With a career that spanned both generations and genres, Charlie Daniels will be remembered for his musical genius and his freedom-loving heart.
Dr. Coburn existed in Washington, but walked through it as a man who lived apart from its values, a pilgrim in an unholy land.
Ellis Marsalis, the patriarch of a musical dynasty extending well beyond his own family, died April 1 of coronavirus-induced pneumonia.
When a public figure dies, it is an opportunity to grieve for him, but also a way for us to grieve the compound losses we experience so frequently.
Like any just man, Abraham Lincoln knew the hope of rest and the promise of peace hereafter.
We all owe him our gratitude, because Dr. Li Wenliang was one of the only eight Wuhan whistleblowers who warned the public about the coronavirus outbreak.
Being a source of inspiration for the next generation is how Kobe wanted to be remembered, and he can rest easy knowing the Mamba mentality burns stronger than ever.
Saying goodbye to Kobe Bryant at just 41 years old, and his daughter Gianna at just age 13, will never make sense.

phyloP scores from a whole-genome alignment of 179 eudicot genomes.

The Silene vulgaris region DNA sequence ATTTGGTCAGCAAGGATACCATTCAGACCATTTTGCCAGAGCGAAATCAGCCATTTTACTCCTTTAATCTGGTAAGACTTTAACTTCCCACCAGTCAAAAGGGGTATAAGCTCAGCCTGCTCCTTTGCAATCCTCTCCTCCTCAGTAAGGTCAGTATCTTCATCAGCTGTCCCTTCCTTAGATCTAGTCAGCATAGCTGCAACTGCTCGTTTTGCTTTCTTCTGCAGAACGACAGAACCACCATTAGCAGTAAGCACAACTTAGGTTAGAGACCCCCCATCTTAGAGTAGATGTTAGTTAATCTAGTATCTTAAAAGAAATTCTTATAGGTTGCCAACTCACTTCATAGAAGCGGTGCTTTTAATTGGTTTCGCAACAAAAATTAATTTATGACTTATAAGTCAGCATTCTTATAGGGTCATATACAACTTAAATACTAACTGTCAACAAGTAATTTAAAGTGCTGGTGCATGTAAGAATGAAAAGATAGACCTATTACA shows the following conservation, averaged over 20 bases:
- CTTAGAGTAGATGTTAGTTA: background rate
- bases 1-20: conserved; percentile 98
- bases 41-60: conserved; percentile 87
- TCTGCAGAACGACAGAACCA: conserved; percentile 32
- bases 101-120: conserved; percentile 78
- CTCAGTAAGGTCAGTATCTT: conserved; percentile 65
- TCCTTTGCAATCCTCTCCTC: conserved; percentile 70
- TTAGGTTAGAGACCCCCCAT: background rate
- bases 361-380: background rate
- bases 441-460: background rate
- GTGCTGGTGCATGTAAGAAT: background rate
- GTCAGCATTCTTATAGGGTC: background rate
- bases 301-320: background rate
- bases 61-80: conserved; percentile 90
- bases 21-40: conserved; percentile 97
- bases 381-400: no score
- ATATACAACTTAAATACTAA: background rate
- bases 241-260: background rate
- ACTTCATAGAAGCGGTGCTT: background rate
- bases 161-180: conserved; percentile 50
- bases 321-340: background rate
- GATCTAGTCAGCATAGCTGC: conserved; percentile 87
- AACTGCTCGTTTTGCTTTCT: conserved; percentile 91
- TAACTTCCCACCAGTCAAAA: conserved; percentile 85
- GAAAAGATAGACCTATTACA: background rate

The son of J.R.R. Tolkien did far more than just compile and edit his father’s unfinished stories. He helped create the world of Middle Earth.
The recently deceased actor’s work as Bernard Woolley in ‘Yes, Minister’ and its successor ‘Yes, Prime Minister’ was indispensable to the greatest political show on earth.
Sir Roger Scruton was a warrior for Western culture. Culture was, for him, everything: ‘a vessel in which intrinsic values are captured and handed on to future generations.’
At the age of 77, former NBA Commissioner David Stern has passed away, according to the National Basketball Association, following a brain hemorrhage he suffered in December.
There’s a sense that the bureaucrats who command the federal leviathan work for themselves, not for the country at large. That wasn’t true of Paul Volcker.
Ross Perot, the two-time third-party presidential candidate in 1992 and 1996, died at 89 after battling leukemia for five months.
The world-famous American architect Ieoh Ming Pei once said ‘Life is architecture and architecture is the mirror of life.’ His art is certainly a mirror of his life.
The best way to remember—or discover—the bestselling and Pulitzer Prize-winning writer Herman Wouk may be his World War II epics.
The chronicler of the foolish, utopian ways of thinking that ail so many intellectual elites will be sorely missed by many.
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